In trying to identify the right “speed” for our model, I took a bit of a shortcut here and started with the baseline number used in the NFL: 20. There are a similar number of games in an NFL season and a college lacrosse season, so we would expect the model to react to new information similarly. However, the variation in performance for NFL players is less than for the 18-21 year olds in college lacrosse, so instead of 20, we’ve used a speed factor of 21 to reflect the fact that performance will change over the course of a season and the model needs to react more quickly to new information.
For home field advantage, we went back through 3 years of final scores to identify the percentage of the time that the home team wins. We found it to be 56.5%. This is a bit of a rough calculation because it does only go back three years, but that is over a thousand games, and I’d expect the actual number to be fairly close. When you plug 56.5% into an Elo model, the resulting Elo point value is 46. So to incorporate home-field advantage, the model adds 46 points to the home team’s Elo score before calculating the win probabilities.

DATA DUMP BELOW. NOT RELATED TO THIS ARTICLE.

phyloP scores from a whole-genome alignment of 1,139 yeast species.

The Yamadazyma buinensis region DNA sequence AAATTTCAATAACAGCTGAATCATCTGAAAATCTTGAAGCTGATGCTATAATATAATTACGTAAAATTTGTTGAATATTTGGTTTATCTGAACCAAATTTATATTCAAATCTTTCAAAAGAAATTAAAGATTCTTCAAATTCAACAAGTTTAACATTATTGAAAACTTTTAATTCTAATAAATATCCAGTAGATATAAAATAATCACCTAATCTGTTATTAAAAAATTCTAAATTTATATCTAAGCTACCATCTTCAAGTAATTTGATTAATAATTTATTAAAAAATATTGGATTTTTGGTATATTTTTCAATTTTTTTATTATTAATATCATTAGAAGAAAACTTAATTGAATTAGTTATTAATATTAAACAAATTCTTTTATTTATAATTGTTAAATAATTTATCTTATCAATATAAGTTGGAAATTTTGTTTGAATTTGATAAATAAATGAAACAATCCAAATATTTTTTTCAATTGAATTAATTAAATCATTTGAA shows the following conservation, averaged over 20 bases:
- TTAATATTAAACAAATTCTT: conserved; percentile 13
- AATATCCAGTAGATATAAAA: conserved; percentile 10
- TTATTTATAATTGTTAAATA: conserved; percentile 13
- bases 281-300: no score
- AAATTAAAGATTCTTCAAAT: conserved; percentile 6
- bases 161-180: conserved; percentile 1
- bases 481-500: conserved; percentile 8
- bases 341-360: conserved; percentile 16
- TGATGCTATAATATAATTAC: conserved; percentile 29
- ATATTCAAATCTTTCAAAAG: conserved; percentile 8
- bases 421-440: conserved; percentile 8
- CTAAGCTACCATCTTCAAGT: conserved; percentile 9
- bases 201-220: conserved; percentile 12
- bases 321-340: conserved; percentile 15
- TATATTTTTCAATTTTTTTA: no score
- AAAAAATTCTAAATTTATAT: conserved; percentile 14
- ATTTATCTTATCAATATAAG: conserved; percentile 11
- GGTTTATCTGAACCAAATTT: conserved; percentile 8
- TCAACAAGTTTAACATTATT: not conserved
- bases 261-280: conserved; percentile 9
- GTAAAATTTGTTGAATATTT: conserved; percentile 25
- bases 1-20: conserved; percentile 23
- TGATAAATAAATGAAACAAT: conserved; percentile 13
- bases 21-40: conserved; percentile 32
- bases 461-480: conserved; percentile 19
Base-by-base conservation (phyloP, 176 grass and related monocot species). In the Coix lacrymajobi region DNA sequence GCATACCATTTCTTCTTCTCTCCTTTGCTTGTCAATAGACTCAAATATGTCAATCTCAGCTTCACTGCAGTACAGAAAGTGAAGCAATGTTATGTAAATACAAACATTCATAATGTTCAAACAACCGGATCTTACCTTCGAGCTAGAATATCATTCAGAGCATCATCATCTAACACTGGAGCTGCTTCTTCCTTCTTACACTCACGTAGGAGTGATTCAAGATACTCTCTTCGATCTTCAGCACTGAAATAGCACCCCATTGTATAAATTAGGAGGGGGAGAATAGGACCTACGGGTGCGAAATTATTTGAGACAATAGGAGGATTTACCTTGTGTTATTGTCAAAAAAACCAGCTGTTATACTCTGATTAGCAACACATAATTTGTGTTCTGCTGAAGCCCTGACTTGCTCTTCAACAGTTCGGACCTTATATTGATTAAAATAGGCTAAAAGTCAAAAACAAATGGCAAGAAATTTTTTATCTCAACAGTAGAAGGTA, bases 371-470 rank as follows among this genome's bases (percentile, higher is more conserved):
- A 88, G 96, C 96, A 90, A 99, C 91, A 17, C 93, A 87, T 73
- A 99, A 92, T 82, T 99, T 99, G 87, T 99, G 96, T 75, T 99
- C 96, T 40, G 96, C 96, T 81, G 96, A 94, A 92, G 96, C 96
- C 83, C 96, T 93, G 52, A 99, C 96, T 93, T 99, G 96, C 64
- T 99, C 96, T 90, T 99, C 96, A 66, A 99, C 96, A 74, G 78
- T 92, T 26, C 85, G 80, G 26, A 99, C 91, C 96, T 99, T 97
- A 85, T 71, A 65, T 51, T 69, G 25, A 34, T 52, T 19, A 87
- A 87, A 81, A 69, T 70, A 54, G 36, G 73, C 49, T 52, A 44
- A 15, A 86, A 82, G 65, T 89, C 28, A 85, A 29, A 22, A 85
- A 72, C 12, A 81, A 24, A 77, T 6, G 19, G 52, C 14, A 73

New seasons present a choice for anyone implementing Elo: do you carry over the quality of last year’s team or start fresh with each new season. The challenge with Elo is that is has no clue who is on the team, who the coach is, or what injuries a team has faced. It’s the obvious trade-off that you have to deal with in order to benefit from the simplicity of the model. So starting fresh at the start of a new season literally means putting every team at 1500 (the standard average Elo rating) and letting the season play out from there. Obviously, we know at the beginning of the season that some teams are better than others, so this would be absurd.
In the FiveThirtyEight implementations, they’ve taken the prior year’s final rating and regressed it toward the mean so that a 1590 final Elo rating translates to a 1545 Elo rating to start the next year. However, in college sports, you lose a quarter of your roster every year. In lacrosse specifically, the landscape of the sport is changing geographically, which adds another layer of uncertainty to forecasting any new season. So instead of regressing 50% of the way back to 1500, we’ve gone 2/3 of the way back. So in our model, a 1590 final rating translates to a 1530 rating to start the following season.